Eric Anders | Tethered To the Ground (Baggage Room)

This, friends, is what that whole singer-songwriter movement is all about: one man with a vision, a unique voice, solid instrumentation, and words that can—and will—open your eyes.

 


This is a big, quiet album. By that, I mean the music is laid back, richly woven, contemplative, and inviting. The vocals are hushed, gentle, whisperstrong. And the lyrics? They’re provided (of course), and they’re the foundation of Eric Anders’ creation, snapshots of the not-so-nice, the inequity, the unhappy, the worse off. The album’s title came from a review of J.M. Coetzee’s novel Elizabeth Costello, quoted on the booklet: “…disabused of the fantasies devised by the mind, [Coetzee’s characters] arrive at a truth that is modest, humble, tethered to the ground.”

Heavy stuff, indeed. But if you can wrap your mind around its desolate concepts without contemplating that straightedge in your medicine cabinet, you’re in for a real treat. This, friends, is what that whole singer-songwriter movement is all about: one man with a vision, a unique voice, solid instrumentation, and words that can—and will—open your eyes.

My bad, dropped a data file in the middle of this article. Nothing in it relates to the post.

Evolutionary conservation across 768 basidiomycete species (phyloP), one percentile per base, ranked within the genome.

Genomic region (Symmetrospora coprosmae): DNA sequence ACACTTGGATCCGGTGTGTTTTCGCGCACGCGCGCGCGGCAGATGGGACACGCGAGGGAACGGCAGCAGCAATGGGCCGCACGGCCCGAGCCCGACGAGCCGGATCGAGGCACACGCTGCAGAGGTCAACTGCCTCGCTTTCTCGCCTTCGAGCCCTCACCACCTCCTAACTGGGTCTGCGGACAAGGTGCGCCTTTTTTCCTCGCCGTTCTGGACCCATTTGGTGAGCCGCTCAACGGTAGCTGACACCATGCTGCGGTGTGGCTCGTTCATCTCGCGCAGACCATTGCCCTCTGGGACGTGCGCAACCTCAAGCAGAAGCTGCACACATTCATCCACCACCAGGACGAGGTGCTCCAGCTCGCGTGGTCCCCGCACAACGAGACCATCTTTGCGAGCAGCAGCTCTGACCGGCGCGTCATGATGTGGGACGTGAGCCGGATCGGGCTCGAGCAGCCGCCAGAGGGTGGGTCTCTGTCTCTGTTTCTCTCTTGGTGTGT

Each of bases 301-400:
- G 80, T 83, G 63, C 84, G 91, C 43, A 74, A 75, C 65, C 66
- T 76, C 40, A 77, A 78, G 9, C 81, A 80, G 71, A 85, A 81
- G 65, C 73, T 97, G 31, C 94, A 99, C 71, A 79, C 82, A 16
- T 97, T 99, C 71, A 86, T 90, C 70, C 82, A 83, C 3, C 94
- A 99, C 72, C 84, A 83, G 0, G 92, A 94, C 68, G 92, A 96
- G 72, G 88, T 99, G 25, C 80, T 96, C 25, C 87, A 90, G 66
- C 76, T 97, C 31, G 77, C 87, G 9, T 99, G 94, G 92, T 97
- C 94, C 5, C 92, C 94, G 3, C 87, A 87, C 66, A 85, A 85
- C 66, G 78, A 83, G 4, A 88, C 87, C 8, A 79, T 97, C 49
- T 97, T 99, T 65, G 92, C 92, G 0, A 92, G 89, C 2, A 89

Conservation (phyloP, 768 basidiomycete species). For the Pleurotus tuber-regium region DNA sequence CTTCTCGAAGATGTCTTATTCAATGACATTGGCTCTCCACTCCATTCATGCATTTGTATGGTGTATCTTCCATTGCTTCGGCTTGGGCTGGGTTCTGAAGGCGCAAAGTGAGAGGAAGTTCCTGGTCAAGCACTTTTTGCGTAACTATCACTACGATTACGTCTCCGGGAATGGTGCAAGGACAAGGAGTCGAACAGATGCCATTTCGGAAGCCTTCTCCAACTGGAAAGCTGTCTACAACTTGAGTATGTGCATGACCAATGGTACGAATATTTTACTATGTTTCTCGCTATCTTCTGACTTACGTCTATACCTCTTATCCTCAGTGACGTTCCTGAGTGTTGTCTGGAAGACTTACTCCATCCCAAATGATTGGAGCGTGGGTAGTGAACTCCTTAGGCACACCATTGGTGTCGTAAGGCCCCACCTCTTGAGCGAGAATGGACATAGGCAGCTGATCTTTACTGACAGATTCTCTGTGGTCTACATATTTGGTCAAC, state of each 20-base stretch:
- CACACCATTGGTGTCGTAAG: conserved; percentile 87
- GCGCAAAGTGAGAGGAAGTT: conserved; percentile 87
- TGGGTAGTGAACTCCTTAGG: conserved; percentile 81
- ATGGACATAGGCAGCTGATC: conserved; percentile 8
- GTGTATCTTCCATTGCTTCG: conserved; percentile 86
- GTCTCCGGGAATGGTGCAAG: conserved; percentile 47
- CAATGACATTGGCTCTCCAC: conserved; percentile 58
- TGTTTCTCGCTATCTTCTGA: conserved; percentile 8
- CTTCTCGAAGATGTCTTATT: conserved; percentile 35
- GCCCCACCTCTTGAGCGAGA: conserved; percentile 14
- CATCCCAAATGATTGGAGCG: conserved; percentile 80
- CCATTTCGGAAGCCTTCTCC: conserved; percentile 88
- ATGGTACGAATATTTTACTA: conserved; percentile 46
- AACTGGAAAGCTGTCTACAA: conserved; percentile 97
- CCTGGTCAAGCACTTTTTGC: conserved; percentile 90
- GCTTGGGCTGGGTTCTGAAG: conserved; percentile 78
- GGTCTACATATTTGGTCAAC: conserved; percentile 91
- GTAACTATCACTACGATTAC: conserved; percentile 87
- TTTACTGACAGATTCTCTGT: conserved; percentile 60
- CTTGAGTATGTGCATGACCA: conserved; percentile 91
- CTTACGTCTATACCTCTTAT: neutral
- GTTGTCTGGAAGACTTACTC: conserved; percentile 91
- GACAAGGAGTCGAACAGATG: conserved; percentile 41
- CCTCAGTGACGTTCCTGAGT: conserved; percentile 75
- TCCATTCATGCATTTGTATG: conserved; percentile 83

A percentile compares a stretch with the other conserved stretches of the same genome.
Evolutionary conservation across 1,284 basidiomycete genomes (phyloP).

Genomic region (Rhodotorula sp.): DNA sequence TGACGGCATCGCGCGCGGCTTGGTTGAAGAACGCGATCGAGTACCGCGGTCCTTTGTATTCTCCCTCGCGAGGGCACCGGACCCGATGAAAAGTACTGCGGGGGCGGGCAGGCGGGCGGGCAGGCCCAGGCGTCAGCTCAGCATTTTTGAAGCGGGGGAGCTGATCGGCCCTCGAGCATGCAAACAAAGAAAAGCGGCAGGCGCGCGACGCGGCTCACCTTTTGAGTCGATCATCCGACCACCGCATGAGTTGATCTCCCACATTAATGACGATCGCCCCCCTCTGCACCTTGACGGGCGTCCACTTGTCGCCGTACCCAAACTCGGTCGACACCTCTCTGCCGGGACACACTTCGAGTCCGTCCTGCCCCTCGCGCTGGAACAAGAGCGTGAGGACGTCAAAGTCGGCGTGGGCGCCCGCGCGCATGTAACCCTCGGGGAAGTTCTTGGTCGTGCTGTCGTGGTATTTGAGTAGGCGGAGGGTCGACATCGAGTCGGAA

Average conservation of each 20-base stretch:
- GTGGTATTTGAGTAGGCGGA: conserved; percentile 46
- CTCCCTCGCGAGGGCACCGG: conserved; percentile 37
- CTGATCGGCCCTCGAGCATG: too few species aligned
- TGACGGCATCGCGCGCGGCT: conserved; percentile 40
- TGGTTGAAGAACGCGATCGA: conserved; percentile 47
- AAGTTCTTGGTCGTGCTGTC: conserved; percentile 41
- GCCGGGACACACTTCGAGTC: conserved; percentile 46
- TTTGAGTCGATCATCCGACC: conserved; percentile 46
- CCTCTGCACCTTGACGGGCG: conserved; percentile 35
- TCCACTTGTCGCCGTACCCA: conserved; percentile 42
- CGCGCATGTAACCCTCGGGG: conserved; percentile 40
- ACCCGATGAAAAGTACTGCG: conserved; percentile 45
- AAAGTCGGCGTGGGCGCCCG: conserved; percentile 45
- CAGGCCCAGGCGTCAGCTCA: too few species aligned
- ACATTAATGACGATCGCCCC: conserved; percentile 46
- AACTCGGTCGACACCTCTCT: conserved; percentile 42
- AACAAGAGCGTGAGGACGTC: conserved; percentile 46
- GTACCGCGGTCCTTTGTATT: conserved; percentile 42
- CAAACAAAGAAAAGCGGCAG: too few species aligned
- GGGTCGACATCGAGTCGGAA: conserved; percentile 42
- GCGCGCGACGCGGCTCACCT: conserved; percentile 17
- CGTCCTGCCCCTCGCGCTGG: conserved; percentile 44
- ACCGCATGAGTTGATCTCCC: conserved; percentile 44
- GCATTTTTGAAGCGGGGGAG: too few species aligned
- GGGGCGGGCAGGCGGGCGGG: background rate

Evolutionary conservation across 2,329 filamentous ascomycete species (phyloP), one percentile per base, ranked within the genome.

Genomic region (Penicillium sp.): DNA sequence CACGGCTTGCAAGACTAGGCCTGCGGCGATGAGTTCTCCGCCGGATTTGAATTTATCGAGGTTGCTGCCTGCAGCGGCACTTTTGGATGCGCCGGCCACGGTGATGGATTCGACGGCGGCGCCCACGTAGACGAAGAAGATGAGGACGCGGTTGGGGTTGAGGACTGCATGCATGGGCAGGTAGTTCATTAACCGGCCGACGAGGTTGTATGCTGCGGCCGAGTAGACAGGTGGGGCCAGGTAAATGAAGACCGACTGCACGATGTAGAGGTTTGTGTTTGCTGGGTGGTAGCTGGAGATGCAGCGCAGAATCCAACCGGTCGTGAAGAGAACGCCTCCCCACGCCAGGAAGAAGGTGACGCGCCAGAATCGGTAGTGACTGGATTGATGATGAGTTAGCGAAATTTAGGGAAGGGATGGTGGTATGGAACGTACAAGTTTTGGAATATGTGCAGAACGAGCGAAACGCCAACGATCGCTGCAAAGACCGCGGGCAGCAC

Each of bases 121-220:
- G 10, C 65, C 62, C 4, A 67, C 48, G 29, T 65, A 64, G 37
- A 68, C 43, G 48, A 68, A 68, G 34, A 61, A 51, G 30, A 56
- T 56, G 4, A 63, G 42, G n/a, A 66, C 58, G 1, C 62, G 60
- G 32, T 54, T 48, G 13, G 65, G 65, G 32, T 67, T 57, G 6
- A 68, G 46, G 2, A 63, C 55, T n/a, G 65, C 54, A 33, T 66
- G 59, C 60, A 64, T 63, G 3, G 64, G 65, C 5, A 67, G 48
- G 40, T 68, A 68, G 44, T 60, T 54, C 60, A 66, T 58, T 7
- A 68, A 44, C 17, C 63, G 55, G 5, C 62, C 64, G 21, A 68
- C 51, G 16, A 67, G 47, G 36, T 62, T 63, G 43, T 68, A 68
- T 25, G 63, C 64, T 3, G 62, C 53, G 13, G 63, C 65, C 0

Without a doubt, the awe-inspiring highlight on Tethered to the Ground—Anders’ third full-length release—is his reworking of the Violent Femmes’ classic, “Blister in the Sun.” It’s got the blessing of Gordon Gano himself, as Anders rewrote some of the lyrics (for example, “We’re high as a kite/I just might/stop and check you out” has become “From high as a kite/now we might/stop and just check out”). But stripped down, low-key, bleak, with Anders’ honeysmooth voice lamenting his loss, it’s perfection in a pair of headphones.

There are 12 additional Anders-penned tracks to complete the offering, including opener “Big World Abide.” With its slow groove and carefully plucked guitars, it conveys the sound of eyes opening for the first time, taking it all in. Anders voice is bedtime-story smooth and rich as he sings a fairytale gone wrong: “From the big world we’ll ever hide/Not abide/Say goodnight.” With its catchy, slow groove, “Earth Rise” has a more wide open, Western feel to it, opening to the expanse of the scenery as music and vocals rise to ask, “Is there anything but this ride?”

“The higher the climbin’/the harder the fall,” murmurs Anders to kick off the anti-Bush “Looking Forward to Your Fall.” Brushes on drums lend a tightly controlled jazz feel to the track, which grows in volume and intensity on the refrain. There’s a nice dip into falsetto on “These People,” while the smooth “So Wrong” keeps politics atop the list of injustices. “Don’t believe it/Nothing there for you/They’ll just keep singing their false patriot songs,” Anders sings, backing his own words before being joined for the chorus by Anna-Lynne Williams (of Trespassers William). On “Truth Be Told,” Anders’ voice seems tired, stretched, thin as he admits, “I’ve hollowed out myself.”

Tethered to the Ground is bedtime music for adults, realists, thinkers. Nah, scratch that; it’s a damn fine album for anyone who expects to be challenged while entertained. Expect the world, I always say.

 


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